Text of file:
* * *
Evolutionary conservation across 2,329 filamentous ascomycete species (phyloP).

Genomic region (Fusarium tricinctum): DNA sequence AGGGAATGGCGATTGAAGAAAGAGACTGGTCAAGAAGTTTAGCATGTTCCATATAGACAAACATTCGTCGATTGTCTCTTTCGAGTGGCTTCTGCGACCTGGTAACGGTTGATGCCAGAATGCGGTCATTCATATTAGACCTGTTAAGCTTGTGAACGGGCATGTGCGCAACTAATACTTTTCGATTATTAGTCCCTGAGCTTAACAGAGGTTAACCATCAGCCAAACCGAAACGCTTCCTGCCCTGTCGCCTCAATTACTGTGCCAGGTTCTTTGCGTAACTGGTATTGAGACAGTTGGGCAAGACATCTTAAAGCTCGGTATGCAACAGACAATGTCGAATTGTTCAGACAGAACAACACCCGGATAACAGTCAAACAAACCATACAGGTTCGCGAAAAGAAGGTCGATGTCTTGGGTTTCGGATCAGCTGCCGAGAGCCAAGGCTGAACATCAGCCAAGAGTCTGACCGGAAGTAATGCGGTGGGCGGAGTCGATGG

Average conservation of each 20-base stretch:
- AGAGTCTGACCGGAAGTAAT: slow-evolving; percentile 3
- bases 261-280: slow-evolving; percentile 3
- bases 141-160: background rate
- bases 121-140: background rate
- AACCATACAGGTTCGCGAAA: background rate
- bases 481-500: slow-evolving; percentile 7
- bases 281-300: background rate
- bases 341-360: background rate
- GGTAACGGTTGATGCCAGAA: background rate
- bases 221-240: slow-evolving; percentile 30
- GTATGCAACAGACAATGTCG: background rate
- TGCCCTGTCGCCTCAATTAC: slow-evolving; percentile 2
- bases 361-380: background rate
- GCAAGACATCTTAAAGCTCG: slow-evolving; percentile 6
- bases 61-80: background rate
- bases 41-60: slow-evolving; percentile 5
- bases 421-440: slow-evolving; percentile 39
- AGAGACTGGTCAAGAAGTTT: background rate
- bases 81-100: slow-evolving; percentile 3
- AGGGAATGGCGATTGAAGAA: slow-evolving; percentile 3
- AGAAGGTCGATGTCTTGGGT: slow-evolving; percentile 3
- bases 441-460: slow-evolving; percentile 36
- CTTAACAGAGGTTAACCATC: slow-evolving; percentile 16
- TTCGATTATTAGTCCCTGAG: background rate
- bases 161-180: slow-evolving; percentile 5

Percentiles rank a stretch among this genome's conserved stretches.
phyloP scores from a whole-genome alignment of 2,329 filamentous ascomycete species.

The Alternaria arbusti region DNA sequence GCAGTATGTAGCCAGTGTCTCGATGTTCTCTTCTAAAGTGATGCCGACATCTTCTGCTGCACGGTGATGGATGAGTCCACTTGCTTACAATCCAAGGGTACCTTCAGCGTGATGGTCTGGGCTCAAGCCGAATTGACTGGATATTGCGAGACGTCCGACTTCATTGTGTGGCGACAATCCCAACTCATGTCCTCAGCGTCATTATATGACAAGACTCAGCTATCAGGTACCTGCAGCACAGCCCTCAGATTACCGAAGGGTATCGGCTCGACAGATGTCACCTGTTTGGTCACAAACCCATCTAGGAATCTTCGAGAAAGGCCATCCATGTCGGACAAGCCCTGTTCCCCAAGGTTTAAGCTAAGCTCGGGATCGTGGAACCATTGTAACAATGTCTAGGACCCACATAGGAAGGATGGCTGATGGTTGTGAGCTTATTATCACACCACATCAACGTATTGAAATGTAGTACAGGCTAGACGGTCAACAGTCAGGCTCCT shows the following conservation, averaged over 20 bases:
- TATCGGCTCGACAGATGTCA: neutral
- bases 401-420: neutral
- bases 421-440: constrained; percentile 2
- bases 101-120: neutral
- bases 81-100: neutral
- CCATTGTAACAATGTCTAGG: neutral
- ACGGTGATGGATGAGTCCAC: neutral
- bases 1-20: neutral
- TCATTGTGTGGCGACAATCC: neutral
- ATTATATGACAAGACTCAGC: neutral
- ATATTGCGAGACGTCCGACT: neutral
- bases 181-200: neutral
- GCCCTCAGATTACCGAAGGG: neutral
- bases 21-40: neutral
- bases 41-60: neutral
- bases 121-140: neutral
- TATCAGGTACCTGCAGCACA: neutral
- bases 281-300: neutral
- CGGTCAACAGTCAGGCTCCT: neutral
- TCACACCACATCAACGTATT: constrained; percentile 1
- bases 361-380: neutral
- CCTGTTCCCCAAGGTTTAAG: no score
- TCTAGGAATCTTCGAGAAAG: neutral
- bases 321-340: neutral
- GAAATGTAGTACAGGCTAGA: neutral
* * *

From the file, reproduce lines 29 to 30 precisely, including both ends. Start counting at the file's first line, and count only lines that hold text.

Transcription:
Percentiles rank a stretch among this genome's conserved stretches.
phyloP scores from a whole-genome alignment of 2,329 filamentous ascomycete species.